clock menu more-arrow no yes

Filed under:

Union's class size estimates show shifts in Queens crowding

Early class size estimates from the city’s teachers union indicate that while a new high school campus in Queens may have alleviated crowding in some schools, others are now feeling the pain.

The new Metropolitan Avenue campus, which is home to two small high schools and about 400 students, appears to have given nearby Forest Hills High School some breathing room (though not enough, according to some Queens officials). Forest Hills had 209 oversized classes this time last year. This year it has 103.

The numbers come from the city’s teachers union, which surveys teachers about overcrowded classes. The Department of Education has not yet released its official class size numbers.

Benjamin Cardozo High School, another chronically overcrowded school, has 214 oversized classes this year, an improvement over the 274 it had last year.

But for other Queens high schools, overcrowding has only intensified this year. One of the 19 schools the city hoped to begin closing last year, Jamaica High School has seen a sudden increase in oversized classes from none last year to 83 this year.

Another Queens school, the John Bowne High School in District 26, had no overcrowded classes this time last year. Now, union officials say it has 258 of these classes.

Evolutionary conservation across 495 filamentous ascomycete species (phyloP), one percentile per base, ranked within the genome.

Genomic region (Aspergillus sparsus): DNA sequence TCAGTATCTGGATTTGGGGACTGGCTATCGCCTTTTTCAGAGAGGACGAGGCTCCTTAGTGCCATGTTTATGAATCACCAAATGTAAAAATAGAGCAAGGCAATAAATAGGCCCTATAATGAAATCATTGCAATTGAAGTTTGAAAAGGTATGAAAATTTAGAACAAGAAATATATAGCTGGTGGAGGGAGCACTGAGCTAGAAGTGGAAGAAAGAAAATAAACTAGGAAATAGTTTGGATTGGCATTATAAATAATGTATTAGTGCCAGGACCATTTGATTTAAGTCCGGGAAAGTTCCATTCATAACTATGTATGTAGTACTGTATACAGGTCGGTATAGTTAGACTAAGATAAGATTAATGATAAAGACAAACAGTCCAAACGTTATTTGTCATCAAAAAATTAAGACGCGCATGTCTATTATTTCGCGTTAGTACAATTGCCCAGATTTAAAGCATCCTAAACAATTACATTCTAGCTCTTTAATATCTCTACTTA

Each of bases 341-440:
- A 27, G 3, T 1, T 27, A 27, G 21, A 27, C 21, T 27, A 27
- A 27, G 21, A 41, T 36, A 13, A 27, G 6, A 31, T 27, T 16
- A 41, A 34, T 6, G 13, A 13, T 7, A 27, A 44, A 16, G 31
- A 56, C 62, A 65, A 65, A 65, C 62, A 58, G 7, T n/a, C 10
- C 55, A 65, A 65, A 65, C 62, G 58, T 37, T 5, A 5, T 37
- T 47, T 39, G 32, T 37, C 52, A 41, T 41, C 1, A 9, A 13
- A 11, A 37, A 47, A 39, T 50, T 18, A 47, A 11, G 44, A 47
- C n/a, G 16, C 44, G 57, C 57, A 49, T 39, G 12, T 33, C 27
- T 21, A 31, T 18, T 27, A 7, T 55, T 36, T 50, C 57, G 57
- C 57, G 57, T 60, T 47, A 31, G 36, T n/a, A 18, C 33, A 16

For an academic high school class to be considered crowded, it has to have more than 34 students.

Typically, the union files demands for arbitration in the early fall and, by the time the cases come up for a hearing, some are no longer problems. Last year, Department of Education officials said that of the 506 demands for arbitration that the UFT filed in the fall, 75 percent were either withdrawn or never scheduled.

Number of oversized classes in 2010 and 2009:

Q415 Cardozo 214/274

Q440 Forest Hills 103/209

Q470 Jamaica 83/0

Q425 John Bowne 258/0

Q450 LIC HS 211/175

Q566 Queens HS of Teaching 71/55

Q455 Bryant 140/249

The COVID-19 outbreak is changing our daily reality

Chalkbeat is a nonprofit newsroom dedicated to providing the information families and educators need, but this kind of work isn't possible without your help.

Sign up for the newsletter Chalkbeat New York

Sign up for our newsletter.